BUT!

If you don't quantify them, it's hard to justify spending money on those projects, and hard to tell which projects are more valuable than others.

This is where economics comes in.

David and I discuss the CRC for Water Sensitive Cities' latest research into the economics of the water sensitive city. David outlines three key elements to consider when considering any economic investigation.

Writing a brief to assess the benefits of your project?

These three elements will help!

BTW - David has a cracking blog about environmental economics. We recommend checking out the series beginning with PD235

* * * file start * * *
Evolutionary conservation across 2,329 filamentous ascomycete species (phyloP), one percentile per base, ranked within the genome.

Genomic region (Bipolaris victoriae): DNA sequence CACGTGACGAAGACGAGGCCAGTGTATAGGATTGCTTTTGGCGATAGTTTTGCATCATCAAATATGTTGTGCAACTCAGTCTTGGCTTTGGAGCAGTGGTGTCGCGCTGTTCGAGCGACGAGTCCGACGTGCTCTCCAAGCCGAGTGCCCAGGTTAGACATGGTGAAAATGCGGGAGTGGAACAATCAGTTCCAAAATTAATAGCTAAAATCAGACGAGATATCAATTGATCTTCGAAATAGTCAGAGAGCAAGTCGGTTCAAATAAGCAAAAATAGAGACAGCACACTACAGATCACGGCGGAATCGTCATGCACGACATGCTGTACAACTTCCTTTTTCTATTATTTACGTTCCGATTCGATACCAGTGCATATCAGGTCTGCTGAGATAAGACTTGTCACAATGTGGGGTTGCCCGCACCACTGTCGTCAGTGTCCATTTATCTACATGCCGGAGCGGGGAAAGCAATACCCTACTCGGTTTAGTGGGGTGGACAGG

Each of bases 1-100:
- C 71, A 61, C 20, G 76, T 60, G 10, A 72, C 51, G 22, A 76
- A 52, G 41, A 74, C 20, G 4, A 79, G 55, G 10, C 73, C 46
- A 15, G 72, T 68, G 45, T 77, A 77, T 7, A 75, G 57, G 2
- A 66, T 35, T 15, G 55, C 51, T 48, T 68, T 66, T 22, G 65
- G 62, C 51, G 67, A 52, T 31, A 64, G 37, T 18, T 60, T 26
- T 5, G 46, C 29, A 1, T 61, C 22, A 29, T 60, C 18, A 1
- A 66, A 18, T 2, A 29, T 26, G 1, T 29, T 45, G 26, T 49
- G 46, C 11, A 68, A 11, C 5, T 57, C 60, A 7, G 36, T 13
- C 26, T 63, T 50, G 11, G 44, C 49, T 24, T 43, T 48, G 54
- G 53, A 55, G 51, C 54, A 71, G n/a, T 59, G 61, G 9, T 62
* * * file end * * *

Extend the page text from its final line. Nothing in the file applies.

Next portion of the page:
Cheers

Jack

Towards a water sensitive city

Towards a water sensitive city

Hi there,

Today we're joined by Tony Wong, CEO of the CRC for Water Sensitive Cities

The CRCWSC is more than half way through, and a large amount of interesting research has emerged. 

To help cut through, in this episode we ask Tony a simple question.

"Which two pieces of emerging CRCWSC research most interest you, and have the most promise as they are implemented in practice?"

Thank you to Tony and the CRCWSC for the opportunity to chat. Keep an eye out for the next few episodes as we speak with CRC researchers about the economics of water sensitive cities, the urban heat island effect and living walls, biofilters and wastewater.

Cheers

Jack

Fixing algal clogging in bioretention

Fixing algal clogging in bioretention

Hi there,

In the last episode we identified an uncommon reason for algae to grow on the surface of a bioretention system. As soon as we finished filming it, we discovered something more profound... a potential way to stop the algae growing...